The lovely Jude Cohen posted on the Grassroots Jews facebook page today, asking the question: Should Grassroots send a representative to…
The conversation is here on the Grassroots facebook page.
Selected excerpts here:
Could or Should Grassroots Jews nominate a deputy? Answers on a comment..
David YS posted: Yes!
Hmmm… I dont know…. Would it make a difference to anyone if grassroots has a “deputy”? isnt the beauty of grassroots that it works and gets on and does good stuff, and does not get tangled up in irrelevant politics of old jewish institutions?
Deborah B posted:
I think the point of what this movement is trying to say is these institutions have untapped potential and will continue to be stagnant and irrelevant unless people step up and commit to changing them. The point of having a voice or two from the grassroots community would surely to be a voice on behalf of those who do not subscribe to the idea that your Jewish identity is defined (or constrained) by the organisation you belong to.
Whether we think the model of the board is outdated or not, it speaks, and will continue to speak, on behalf of the community, a community which includes this community. That voice can either be representative, and a place where people can challenge and change, or it can continue to be ‘mainstream’ (read increasingly old and right wing) and exactly the opposite.
Ok so another question. If grassroots nominated a “deputy” or whatever they’re called… Could that help make the jewish community a better place? Would it really … And how? ( you know that i shudder at the concept … But i am trying to keep an open mind). The verb has a point…. But it will only make a difference if there are LOTS of young people who think differently, on the board, talking MASS ACTION, not just a handful. It might just be tokenism. And isnt talented dynamic peoples energies and sundays better spent creating wonderful gr community ish stuff and all manner of projects that swirl around that… Than sitting in mega meetings discussing plenary sessions.. Or whatever it is that they do?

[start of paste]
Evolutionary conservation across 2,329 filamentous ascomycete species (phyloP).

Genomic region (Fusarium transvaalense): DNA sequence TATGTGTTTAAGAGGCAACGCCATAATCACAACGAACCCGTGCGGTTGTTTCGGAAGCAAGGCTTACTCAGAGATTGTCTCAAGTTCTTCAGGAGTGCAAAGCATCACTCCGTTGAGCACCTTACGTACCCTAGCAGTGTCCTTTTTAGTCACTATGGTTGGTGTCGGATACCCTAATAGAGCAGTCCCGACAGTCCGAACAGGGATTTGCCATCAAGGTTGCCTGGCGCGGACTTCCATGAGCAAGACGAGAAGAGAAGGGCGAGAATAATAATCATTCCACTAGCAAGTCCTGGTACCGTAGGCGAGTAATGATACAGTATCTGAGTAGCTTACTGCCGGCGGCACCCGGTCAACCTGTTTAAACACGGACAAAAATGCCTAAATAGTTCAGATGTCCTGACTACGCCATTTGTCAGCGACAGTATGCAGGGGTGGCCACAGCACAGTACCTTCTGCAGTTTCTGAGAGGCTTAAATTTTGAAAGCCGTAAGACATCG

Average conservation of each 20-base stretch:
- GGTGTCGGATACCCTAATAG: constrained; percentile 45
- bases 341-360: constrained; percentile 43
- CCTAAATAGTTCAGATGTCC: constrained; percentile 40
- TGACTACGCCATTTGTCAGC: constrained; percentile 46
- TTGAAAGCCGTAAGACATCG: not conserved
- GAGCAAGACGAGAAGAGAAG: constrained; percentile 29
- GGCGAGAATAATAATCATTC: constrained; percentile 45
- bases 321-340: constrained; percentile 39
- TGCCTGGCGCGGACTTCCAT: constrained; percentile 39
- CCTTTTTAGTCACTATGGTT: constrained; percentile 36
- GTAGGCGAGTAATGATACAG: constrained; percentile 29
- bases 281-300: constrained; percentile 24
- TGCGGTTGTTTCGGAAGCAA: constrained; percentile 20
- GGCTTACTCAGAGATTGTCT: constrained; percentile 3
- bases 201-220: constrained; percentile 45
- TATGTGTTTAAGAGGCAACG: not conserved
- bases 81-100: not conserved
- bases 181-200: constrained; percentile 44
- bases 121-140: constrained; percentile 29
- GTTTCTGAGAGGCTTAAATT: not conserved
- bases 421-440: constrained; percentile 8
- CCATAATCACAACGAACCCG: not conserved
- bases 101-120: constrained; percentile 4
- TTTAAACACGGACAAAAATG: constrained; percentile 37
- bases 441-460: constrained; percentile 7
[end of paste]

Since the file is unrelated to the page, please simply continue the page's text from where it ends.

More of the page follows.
Why should we who are so obviously alive spend time dealing with those who are so obviously dying? What the GR communities do (especially in the UK) is quite radical, especially in terms of how we manage issues of power and leadership. We have a lot to teach and to share, but I think we do this best by carrying on doing what we do and thriving as we do. Eventually the established community, if it has any sense, will try to emulate us. But I find it hard to see what benefit there can be from trying to fit our radical genius into their outmoded and outdated systems. And call me bloody minded, but I’m not inclined to offer the BoD legitimacy. Also, btw, if we did elect a BoD rep, it would be the first time we elected anyone to anything, and my thinking on that is “*sigh* that’s how the rot begins”.
I just feel that grassroots might loose its soul if it got involved with that kind of stuff. We (grassroots) have lots of learn … We are not the answer for everyone…by no means. I guess part of our soul of who we are as grassroots (tho others can totally disagree) is that we are so far away from what the BOD is all about and part of our essence is our rejection of that ( Tho our essense is also many positive things too!
Daniel V posted:
IIf GR *does* decide it wants a deputy,there’s no guarantee (constitutionally) of being allowed to have one. Contact firstname.lastname@example.org (he’s Administration Director) in the first instance, but a recommendation would need to be made by the Constitution Committee, and then voted on by the plenary. The leadership of the BoD will probably be sympathetic, given the desire to get more young and unaffiliated people involved, but some individual deputies may think otherwise. BTW I also fully understand Gaby’s and Naomi’s reluctance to be seen to be giving the BoD legitimacy which they might feel it does not deserve.
Joseph F posted: